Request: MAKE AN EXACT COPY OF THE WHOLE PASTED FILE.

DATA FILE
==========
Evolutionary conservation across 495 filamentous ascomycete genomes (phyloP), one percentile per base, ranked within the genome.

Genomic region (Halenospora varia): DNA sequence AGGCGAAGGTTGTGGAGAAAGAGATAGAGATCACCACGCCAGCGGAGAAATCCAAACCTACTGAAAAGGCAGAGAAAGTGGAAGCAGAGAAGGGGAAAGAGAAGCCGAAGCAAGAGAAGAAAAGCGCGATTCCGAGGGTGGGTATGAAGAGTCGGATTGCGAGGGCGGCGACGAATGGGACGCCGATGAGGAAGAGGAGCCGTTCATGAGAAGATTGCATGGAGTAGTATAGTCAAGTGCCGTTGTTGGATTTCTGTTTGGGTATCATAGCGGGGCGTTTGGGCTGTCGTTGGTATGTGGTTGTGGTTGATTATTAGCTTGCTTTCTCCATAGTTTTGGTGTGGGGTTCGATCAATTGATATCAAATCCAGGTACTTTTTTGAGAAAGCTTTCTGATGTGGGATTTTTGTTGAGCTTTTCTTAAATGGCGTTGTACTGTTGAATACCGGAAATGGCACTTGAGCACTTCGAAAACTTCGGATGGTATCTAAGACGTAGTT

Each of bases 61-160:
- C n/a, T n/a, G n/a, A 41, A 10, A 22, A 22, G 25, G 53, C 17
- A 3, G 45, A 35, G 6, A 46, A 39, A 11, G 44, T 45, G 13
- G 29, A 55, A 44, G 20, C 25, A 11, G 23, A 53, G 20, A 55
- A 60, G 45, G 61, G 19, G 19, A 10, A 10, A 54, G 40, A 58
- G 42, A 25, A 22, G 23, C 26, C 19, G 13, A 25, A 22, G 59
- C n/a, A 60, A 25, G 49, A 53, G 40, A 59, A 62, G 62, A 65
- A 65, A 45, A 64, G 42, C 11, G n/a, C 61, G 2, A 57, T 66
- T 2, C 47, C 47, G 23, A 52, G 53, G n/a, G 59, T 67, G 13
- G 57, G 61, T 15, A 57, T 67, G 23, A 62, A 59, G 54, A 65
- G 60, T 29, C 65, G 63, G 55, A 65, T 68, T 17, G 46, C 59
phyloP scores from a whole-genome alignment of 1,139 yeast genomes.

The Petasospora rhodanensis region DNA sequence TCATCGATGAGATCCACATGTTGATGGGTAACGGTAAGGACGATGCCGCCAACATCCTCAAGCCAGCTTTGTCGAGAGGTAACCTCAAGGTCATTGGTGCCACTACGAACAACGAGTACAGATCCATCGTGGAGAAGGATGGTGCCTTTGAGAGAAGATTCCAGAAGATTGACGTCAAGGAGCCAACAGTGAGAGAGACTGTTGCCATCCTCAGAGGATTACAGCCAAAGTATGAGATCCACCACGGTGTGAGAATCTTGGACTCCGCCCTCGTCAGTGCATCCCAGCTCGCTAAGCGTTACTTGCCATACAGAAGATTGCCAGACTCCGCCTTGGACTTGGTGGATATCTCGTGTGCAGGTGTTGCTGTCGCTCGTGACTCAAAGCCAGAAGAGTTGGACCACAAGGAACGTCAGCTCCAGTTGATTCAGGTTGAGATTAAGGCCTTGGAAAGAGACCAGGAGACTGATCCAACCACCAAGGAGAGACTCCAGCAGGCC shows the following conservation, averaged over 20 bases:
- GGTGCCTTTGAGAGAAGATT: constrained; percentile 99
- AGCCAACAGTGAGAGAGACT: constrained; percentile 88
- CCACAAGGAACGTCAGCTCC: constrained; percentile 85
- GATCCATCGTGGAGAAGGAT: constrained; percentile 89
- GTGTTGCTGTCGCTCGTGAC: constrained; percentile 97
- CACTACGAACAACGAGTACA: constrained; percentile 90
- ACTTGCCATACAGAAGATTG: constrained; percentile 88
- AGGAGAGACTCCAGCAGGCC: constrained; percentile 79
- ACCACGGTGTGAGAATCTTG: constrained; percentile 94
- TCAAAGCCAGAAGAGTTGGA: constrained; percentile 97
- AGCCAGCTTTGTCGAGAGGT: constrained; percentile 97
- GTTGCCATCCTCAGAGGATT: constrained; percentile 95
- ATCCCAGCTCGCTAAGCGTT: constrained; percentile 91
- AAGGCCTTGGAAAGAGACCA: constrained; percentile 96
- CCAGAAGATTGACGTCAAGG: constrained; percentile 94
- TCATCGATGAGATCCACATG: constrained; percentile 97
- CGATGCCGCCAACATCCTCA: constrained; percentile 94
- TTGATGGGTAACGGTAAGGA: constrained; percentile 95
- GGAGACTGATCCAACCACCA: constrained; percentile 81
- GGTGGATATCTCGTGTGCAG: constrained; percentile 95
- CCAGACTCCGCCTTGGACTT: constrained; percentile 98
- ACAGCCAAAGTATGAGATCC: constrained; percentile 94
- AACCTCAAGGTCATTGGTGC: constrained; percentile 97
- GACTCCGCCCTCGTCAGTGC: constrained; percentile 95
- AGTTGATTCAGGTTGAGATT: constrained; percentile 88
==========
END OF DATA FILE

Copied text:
Evolutionary conservation across 495 filamentous ascomycete genomes (phyloP), one percentile per base, ranked within the genome.

Genomic region (Halenospora varia): DNA sequence AGGCGAAGGTTGTGGAGAAAGAGATAGAGATCACCACGCCAGCGGAGAAATCCAAACCTACTGAAAAGGCAGAGAAAGTGGAAGCAGAGAAGGGGAAAGAGAAGCCGAAGCAAGAGAAGAAAAGCGCGATTCCGAGGGTGGGTATGAAGAGTCGGATTGCGAGGGCGGCGACGAATGGGACGCCGATGAGGAAGAGGAGCCGTTCATGAGAAGATTGCATGGAGTAGTATAGTCAAGTGCCGTTGTTGGATTTCTGTTTGGGTATCATAGCGGGGCGTTTGGGCTGTCGTTGGTATGTGGTTGTGGTTGATTATTAGCTTGCTTTCTCCATAGTTTTGGTGTGGGGTTCGATCAATTGATATCAAATCCAGGTACTTTTTTGAGAAAGCTTTCTGATGTGGGATTTTTGTTGAGCTTTTCTTAAATGGCGTTGTACTGTTGAATACCGGAAATGGCACTTGAGCACTTCGAAAACTTCGGATGGTATCTAAGACGTAGTT

Each of bases 61-160:
- C n/a, T n/a, G n/a, A 41, A 10, A 22, A 22, G 25, G 53, C 17
- A 3, G 45, A 35, G 6, A 46, A 39, A 11, G 44, T 45, G 13
- G 29, A 55, A 44, G 20, C 25, A 11, G 23, A 53, G 20, A 55
- A 60, G 45, G 61, G 19, G 19, A 10, A 10, A 54, G 40, A 58
- G 42, A 25, A 22, G 23, C 26, C 19, G 13, A 25, A 22, G 59
- C n/a, A 60, A 25, G 49, A 53, G 40, A 59, A 62, G 62, A 65
- A 65, A 45, A 64, G 42, C 11, G n/a, C 61, G 2, A 57, T 66
- T 2, C 47, C 47, G 23, A 52, G 53, G n/a, G 59, T 67, G 13
- G 57, G 61, T 15, A 57, T 67, G 23, A 62, A 59, G 54, A 65
- G 60, T 29, C 65, G 63, G 55, A 65, T 68, T 17, G 46, C 59
phyloP scores from a whole-genome alignment of 1,139 yeast genomes.

The Petasospora rhodanensis region DNA sequence TCATCGATGAGATCCACATGTTGATGGGTAACGGTAAGGACGATGCCGCCAACATCCTCAAGCCAGCTTTGTCGAGAGGTAACCTCAAGGTCATTGGTGCCACTACGAACAACGAGTACAGATCCATCGTGGAGAAGGATGGTGCCTTTGAGAGAAGATTCCAGAAGATTGACGTCAAGGAGCCAACAGTGAGAGAGACTGTTGCCATCCTCAGAGGATTACAGCCAAAGTATGAGATCCACCACGGTGTGAGAATCTTGGACTCCGCCCTCGTCAGTGCATCCCAGCTCGCTAAGCGTTACTTGCCATACAGAAGATTGCCAGACTCCGCCTTGGACTTGGTGGATATCTCGTGTGCAGGTGTTGCTGTCGCTCGTGACTCAAAGCCAGAAGAGTTGGACCACAAGGAACGTCAGCTCCAGTTGATTCAGGTTGAGATTAAGGCCTTGGAAAGAGACCAGGAGACTGATCCAACCACCAAGGAGAGACTCCAGCAGGCC shows the following conservation, averaged over 20 bases:
- GGTGCCTTTGAGAGAAGATT: constrained; percentile 99
- AGCCAACAGTGAGAGAGACT: constrained; percentile 88
- CCACAAGGAACGTCAGCTCC: constrained; percentile 85
- GATCCATCGTGGAGAAGGAT: constrained; percentile 89
- GTGTTGCTGTCGCTCGTGAC: constrained; percentile 97
- CACTACGAACAACGAGTACA: constrained; percentile 90
- ACTTGCCATACAGAAGATTG: constrained; percentile 88
- AGGAGAGACTCCAGCAGGCC: constrained; percentile 79
- ACCACGGTGTGAGAATCTTG: constrained; percentile 94
- TCAAAGCCAGAAGAGTTGGA: constrained; percentile 97
- AGCCAGCTTTGTCGAGAGGT: constrained; percentile 97
- GTTGCCATCCTCAGAGGATT: constrained; percentile 95
- ATCCCAGCTCGCTAAGCGTT: constrained; percentile 91
- AAGGCCTTGGAAAGAGACCA: constrained; percentile 96
- CCAGAAGATTGACGTCAAGG: constrained; percentile 94
- TCATCGATGAGATCCACATG: constrained; percentile 97
- CGATGCCGCCAACATCCTCA: constrained; percentile 94
- TTGATGGGTAACGGTAAGGA: constrained; percentile 95
- GGAGACTGATCCAACCACCA: constrained; percentile 81
- GGTGGATATCTCGTGTGCAG: constrained; percentile 95
- CCAGACTCCGCCTTGGACTT: constrained; percentile 98
- ACAGCCAAAGTATGAGATCC: constrained; percentile 94
- AACCTCAAGGTCATTGGTGC: constrained; percentile 97
- GACTCCGCCCTCGTCAGTGC: constrained; percentile 95
- AGTTGATTCAGGTTGAGATT: constrained; percentile 88